At the time the main body of this church was built, Sweden was an emphatically Catholic country. It became gradually Protestant in the 16th century. Probably the most important images in Dannemora church however, reflect the church’s Catholic heritage, in particular its veneration of Mary. Ironically, the walls in this church were painted in the 1520s just at the moment that King Gustav I Vasa was steering the country away from Catholicism and toward Protestantism. In 1527, with the approval of the Swedish Diet, he confiscated all church property for the new state and made the Swedish church independent from Rome.
The largest and most significant image in the church is a detailed portrait of Mary standing and holding Jesus which is on the left-hand wall of the choir. This central portrait is surrounded by a three rings of 5 roundels each. Each roundel celebrates some moment in the life of Mary and Jesus. As far as I can tell, these groups of five “events” may correspond to prayers in the Catholic rosary called the Rosary of the Virgin (“rosenkranz madonna”), which has five stages of ten beads each, to help believers learn and remember these various different events. Catholicism also identified Mary with the rose, so there are decorative roses painted around the church both in bands and entwined in the portrait of Mary herself.
Unlike other Swedish churches with medieval wall paintings, many of which later generations of worshippers found offensive or stylistically out-dated, and plastered over, the Dannemora wall paintings were never plastered over. Church history notes that there was a “hard-handed” restoration, an intended enhancement, in the 19th-century, a restoration which was in turn restored, or rather reversed, in the 1950s in a way intended to remove the heavier over-painting and bring the painting back more to what it was earlier. From what one can tell from 20th century black and white photos, taken before the 1956-7 restoration, the 19th century painting dramatically darkened the church walls.
The 1956-7 renovation did more than soften the over-painted wall paintings. It also reorganized various church fittings and ornament, may have either duplicated or heavily restored several statues, and may even have created new ornamental architectural elements.
Several archival photos provide background for the large statue of Mary which is located on the left hand side of the high arch leading to the altar area. While the 13th- century statue belonged to the church, it was not displayed in this area before the renovation. Given the condition shown in the photo below, it was clearly either duplicated or heavily restored at this time.
The Victorian-style pews (visible in black and white photo above of the church interior) were also replaced in this renovation by more traditional box pews. Note absence in same photo of the wooden obelisks which we will see below.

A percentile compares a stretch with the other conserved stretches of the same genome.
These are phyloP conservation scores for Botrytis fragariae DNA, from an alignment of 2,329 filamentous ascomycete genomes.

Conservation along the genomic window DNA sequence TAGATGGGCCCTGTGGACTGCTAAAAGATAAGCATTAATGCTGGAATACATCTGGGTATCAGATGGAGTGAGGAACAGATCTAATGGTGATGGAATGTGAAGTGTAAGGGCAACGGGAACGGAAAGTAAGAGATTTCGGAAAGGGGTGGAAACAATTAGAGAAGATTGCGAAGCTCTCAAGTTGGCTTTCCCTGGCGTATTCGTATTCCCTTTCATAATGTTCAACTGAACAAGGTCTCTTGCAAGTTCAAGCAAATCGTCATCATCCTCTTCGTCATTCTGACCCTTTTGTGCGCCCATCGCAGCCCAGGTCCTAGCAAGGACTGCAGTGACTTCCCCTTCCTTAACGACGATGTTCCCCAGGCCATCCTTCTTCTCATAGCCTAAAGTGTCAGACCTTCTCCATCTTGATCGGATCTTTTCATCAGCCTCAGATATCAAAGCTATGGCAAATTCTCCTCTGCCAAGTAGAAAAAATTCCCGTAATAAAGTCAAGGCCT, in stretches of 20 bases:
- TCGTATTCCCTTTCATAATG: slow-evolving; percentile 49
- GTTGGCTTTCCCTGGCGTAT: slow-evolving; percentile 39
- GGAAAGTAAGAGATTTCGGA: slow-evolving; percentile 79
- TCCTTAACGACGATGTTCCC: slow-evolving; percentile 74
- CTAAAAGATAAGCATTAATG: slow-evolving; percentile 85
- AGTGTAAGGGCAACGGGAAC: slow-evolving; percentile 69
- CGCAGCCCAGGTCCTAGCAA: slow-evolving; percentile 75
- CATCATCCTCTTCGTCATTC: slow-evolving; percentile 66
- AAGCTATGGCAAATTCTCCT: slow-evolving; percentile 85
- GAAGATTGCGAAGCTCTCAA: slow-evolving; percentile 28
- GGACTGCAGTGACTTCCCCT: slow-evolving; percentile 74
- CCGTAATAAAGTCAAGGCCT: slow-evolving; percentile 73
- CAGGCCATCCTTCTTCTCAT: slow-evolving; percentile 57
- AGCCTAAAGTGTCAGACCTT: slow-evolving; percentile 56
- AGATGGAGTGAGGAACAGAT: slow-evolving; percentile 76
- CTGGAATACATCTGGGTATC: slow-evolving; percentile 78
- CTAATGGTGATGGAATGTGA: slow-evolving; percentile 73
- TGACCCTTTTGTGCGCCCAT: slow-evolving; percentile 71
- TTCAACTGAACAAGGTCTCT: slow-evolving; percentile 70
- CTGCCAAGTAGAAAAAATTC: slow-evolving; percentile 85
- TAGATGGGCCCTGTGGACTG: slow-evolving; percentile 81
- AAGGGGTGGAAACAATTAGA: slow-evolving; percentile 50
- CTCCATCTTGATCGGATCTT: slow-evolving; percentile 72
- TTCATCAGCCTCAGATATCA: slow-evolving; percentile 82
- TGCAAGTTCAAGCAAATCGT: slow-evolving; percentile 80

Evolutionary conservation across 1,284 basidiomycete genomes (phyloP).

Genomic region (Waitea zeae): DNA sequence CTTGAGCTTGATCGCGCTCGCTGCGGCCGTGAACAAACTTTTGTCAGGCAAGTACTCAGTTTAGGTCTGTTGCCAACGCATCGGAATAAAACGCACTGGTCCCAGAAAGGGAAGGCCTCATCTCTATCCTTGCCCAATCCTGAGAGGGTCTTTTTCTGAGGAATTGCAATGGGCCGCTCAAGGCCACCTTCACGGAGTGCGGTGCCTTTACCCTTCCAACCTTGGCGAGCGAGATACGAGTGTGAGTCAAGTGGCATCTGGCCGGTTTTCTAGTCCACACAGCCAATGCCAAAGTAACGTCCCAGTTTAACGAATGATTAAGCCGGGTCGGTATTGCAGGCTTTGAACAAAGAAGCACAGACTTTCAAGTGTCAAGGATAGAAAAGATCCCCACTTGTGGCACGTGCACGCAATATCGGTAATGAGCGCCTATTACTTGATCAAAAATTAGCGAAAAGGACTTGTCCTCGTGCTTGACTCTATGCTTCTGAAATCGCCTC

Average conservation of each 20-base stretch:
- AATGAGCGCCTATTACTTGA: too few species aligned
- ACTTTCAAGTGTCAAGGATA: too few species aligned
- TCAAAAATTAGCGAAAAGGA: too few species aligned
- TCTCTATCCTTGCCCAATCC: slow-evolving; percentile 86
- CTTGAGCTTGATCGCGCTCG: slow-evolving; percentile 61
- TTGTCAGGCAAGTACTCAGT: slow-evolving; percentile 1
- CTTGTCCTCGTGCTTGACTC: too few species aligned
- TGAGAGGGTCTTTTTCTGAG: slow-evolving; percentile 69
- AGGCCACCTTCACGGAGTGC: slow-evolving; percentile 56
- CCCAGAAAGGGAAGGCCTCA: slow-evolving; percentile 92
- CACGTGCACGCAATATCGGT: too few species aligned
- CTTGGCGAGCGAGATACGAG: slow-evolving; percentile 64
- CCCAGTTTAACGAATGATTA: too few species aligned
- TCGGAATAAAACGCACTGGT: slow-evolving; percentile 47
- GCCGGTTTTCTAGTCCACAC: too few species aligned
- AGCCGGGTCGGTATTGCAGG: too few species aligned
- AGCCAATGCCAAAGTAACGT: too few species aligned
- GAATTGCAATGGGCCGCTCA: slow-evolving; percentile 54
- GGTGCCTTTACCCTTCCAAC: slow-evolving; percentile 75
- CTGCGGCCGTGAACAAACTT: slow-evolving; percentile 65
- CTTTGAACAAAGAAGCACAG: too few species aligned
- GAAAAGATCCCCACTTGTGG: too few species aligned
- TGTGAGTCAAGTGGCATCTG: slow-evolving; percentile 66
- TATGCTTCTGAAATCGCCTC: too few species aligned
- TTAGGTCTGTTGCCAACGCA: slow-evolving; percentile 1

Three major pieces were donated to the church in centuries following the wall-painting: a baroque pulpit from 1685, and both the carved altar centerpiece, and two wooden obelisks used to mark the entry from nave to choir, were carved 1730-31 by master wood- carver, Erik Lindh. The commission and installation of these during the 17th-18th centuries, undoubtedly reflected wealth being generated by the nearby mines. At an unknown date, both a rather inconsequential altarpiece (which contained but did nothing to enhance the 1730 altar centerpiece) and a heavy communion rail were added at the front of the church and Victorian-style pews and the obelisks were moved next to the altar.
The 1956-7 renovation was undoubtedly funded by the newly enlarged Dannemora mining in operation in 1955, but it also coincided with a wave of Swedish church renovations and modernizations across the country. In the case of this church, the architect, J Fåk, humbly seems to have made no effort to introduce modern elements from his own time period. His intent seems to have been, instead, to enhance as far as possible the medieval quality and baroque elements of the church. To that end this renovation reinstated the obelisks in their original location and respected the pulpit, but entirely reconstructed the altar area. The heavy 19th-century communion rail was replaced by rail consistent with new (old-style) pew design. The photos below illustrate these changes.
In this renovation, the older altarpiece (date unknown) was replaced by a lovely foliate baroque surround, entirely consonant with the painted walls. What is unclear is whether this was an earlier piece which was found, restored and installed, whether it was assembled from some other architectural woodwork in the church, or if it was an entirely new and highly sympathetic design by the architect of the renovation. The 19th-century window was also replaced with clear glass.